Lewisham Children & Family Centre

It’s Child Safety Week

Looking after small children is never easy and it’s difficult to keep your eye on them for every single second, but there are some simple ways to keep your child safe. No home can be completely ‘child proofed’ but the Child Accident Protection Trust factsheets  can help you look for potential risks in your home and help you avoid accidents.

Under-5s are particularly at risk of being injured in home accidents, with falls accounting for the majority of non-fatal accidents and threats to breathing such as suffocation, strangulation and choking causing the highest number of deaths. Most home accidents are preventable through increased awareness, improvements in the home environment and greater product safety. – ROSPA

The largest number of accidents happen in the living/dining room. However, the most serious accidents happen in the kitchen and on the stairs. Every year more than 67,000 children experience an accident in the kitchen – 43,000 of these are aged between 0-4 years; 58,000 children have accidents on the stairs.

  • 0-4-year-olds have the most accidents at home.
  • Boys are more likely to have accidents than girls

Here are a few things to take a think about at in your home but please do DOWNLOAD the CAPT parent factsheets 



Bright bottles of cleaning liquid, squidgy washing tablets, shiny packets of painkillers. Small children are curious and want to learn more by putting things in their mouth. Unfortunately things that make our lives easier can be harmful to small children, as their bodies process poisons differently. Thank goodness it’s easy to keep children safe.


He thought it was a sweetie because it was bright and like a jelly so he gave it to Orla who bit into it”.

Mum talking about washing tabs/pods



It can be easy to forget that the products that we use everyday are so dangerous to children. Things to watch out for, put away in locked cupboards and on high shelves are:

  • Laundry products
  • Cleaning products – helpful for you but they can be harmful for small children.
  • Everyday painkillers – the most common way for young children to be poisoned.

Safe from Burns

A small child’s skin burns really easily as it’s so thin. Here’s how to prevent serious burns:

  “Everyone in the burns unit was there because of an accident. In a split second their whole life changed.”
Mum of little boy burned by a hot drink




  • Hot drinks – stay hot enough to scald a small child even after 15 minutes. 8 to 18 month-olds are most vulnerable as they love to grab.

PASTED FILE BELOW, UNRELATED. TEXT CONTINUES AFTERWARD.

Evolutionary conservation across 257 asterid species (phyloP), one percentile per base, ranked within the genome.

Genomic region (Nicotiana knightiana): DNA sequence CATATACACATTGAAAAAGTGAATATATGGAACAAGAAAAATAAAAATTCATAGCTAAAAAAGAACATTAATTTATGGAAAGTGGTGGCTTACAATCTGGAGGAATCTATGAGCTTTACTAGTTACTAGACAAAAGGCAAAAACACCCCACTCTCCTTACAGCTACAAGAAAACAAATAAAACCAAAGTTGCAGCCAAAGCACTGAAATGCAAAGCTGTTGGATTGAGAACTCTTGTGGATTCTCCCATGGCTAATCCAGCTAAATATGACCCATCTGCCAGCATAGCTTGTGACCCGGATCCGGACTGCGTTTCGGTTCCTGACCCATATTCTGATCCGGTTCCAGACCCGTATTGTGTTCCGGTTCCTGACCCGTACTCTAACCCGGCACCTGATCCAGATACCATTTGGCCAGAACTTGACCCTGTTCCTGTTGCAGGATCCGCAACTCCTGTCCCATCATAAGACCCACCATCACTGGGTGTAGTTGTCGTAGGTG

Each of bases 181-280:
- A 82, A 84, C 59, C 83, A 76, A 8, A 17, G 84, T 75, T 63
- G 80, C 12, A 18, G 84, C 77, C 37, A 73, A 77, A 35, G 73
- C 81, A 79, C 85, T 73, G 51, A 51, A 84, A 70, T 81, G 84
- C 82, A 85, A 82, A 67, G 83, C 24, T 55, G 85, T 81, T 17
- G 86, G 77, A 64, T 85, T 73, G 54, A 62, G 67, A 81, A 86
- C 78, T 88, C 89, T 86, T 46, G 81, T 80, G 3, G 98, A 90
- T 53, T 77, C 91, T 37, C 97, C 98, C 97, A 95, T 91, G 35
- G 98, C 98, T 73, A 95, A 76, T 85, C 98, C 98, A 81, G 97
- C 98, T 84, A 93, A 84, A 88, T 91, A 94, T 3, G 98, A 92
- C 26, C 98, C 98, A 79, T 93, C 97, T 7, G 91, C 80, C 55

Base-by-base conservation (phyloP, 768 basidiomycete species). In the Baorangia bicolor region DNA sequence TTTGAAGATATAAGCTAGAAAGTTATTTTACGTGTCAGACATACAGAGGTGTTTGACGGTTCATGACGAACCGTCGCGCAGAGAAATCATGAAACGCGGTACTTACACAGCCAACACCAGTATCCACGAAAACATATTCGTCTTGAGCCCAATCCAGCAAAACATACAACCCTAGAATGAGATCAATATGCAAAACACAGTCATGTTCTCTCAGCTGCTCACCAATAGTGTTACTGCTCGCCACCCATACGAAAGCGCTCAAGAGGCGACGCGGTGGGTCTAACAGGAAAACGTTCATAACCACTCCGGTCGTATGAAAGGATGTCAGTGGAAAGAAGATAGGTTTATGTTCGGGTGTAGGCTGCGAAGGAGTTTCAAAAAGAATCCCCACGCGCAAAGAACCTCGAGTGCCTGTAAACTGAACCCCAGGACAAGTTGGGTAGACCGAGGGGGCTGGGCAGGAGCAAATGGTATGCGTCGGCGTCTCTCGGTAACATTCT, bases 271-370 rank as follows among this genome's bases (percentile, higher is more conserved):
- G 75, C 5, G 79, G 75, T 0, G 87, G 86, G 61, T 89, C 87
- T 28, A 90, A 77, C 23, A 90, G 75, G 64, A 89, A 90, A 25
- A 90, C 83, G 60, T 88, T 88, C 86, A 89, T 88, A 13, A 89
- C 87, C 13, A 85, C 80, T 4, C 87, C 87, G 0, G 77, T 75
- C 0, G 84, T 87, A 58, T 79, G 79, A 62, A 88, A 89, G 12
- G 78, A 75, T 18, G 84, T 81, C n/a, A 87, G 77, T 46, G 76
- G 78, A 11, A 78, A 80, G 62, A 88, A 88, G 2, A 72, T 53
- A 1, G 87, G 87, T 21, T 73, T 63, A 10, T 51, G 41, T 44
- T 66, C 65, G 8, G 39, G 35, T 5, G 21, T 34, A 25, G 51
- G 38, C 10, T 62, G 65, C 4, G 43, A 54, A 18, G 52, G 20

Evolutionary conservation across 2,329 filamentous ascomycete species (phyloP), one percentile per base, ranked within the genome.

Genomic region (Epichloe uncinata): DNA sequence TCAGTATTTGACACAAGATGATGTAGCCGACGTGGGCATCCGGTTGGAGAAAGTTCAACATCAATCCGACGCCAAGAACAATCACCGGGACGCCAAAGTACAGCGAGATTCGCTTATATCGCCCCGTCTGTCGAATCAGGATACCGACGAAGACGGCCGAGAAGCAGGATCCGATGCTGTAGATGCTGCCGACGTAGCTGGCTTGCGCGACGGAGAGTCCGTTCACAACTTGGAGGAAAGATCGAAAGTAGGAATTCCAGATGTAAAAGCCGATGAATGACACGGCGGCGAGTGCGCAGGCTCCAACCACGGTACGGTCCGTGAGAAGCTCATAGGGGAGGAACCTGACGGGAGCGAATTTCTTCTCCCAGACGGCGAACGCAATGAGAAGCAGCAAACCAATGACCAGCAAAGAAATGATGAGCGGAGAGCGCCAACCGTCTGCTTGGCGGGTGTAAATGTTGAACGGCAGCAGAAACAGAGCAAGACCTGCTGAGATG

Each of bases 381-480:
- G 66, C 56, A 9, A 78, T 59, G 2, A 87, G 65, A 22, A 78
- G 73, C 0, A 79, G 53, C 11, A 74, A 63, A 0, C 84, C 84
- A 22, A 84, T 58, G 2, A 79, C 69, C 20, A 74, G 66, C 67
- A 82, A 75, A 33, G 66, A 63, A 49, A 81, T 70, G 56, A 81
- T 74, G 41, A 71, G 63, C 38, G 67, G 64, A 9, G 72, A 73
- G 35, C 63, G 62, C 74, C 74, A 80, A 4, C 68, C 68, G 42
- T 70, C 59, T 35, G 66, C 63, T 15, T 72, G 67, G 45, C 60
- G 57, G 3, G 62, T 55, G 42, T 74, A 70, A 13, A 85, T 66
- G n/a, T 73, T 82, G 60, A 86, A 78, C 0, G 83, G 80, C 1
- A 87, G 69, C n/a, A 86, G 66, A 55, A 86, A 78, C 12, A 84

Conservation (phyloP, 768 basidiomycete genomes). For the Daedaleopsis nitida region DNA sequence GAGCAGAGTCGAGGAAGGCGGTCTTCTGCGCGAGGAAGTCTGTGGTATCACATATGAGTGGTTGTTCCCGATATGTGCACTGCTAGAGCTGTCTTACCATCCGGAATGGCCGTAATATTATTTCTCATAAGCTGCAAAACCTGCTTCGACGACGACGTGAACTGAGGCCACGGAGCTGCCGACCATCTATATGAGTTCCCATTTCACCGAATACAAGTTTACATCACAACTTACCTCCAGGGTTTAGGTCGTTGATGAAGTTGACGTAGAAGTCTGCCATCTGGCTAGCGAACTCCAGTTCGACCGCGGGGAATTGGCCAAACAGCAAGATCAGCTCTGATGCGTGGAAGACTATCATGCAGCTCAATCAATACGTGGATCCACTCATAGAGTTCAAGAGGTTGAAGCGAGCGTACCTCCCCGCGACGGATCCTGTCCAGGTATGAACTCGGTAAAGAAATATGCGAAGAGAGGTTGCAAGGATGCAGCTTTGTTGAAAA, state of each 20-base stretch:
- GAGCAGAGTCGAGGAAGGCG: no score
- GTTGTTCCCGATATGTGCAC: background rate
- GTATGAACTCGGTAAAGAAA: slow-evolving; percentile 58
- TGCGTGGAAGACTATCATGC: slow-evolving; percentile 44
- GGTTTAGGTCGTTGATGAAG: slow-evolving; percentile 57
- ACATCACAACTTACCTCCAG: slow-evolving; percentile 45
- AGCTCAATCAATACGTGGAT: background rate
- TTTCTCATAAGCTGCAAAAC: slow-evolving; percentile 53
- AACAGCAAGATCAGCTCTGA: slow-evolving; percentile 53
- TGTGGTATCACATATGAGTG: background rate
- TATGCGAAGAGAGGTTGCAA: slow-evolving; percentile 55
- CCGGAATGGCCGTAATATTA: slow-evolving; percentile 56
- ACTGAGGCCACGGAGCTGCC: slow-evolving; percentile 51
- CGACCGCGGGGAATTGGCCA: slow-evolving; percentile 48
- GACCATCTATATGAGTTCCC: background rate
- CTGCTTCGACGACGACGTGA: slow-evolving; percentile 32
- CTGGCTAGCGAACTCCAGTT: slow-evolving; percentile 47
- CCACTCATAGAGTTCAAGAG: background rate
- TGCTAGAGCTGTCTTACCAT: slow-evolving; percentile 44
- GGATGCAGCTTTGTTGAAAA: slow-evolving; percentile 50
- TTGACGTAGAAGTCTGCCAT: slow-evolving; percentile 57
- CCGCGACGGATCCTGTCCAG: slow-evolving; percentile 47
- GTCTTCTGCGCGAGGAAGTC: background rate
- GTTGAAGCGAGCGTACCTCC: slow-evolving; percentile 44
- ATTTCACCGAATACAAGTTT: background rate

• Hair straighteners – can get as hot as your iron and can still burn 15 minutes after they are switched off.
  • Button batteries – if a child swallows a lithium coin cell battery (the round silver battery like a 5p coin) and it gets stuck in their food pipe, it can burn a hole and cause internal bleeding and even death.
  • Magnetic toys – high-strength magnets in toys can burn through the gut if your child swallows them.
  • Cooking – young children don’t automatically pull away from something that’s burning them. They may forget the rules about not touching hot things.
  • Bath water – these scalds are really nasty and can happen in seconds.
  • Fires and heaters – a risk to small children.
    • Move cots away from radiators. Then your baby can’t get their arm or leg trapped against the heat.
    • Fit fireguards around fires and heaters.

Breathe Easy

“He would have been much too young and would have been much too weak to release himself.”
Coroner’s report, blind cord strangulation





Such a scary thought that something could stop your child breathing. But, the steps to stop that happening are simple.

  • Window blinds – it can take just 20 seconds for a toddler to die from strangulation with an unsafe window blind cord.
  • Sleeping and slings – babies can be suffocated by things they can’t push away.
  • Nappy sacks – young babies naturally grasp things and pull them to their mouths, but aren’t able to pull them away. They can suffocate on flimsy nappy sacks.
  • Choking – babies and young children are still learning to chew, swallow and breathe in the right order. There’s no sound to warn you. But there are simple ways to stop it happening.

Visit the Child Accident Trust Website to find out more information

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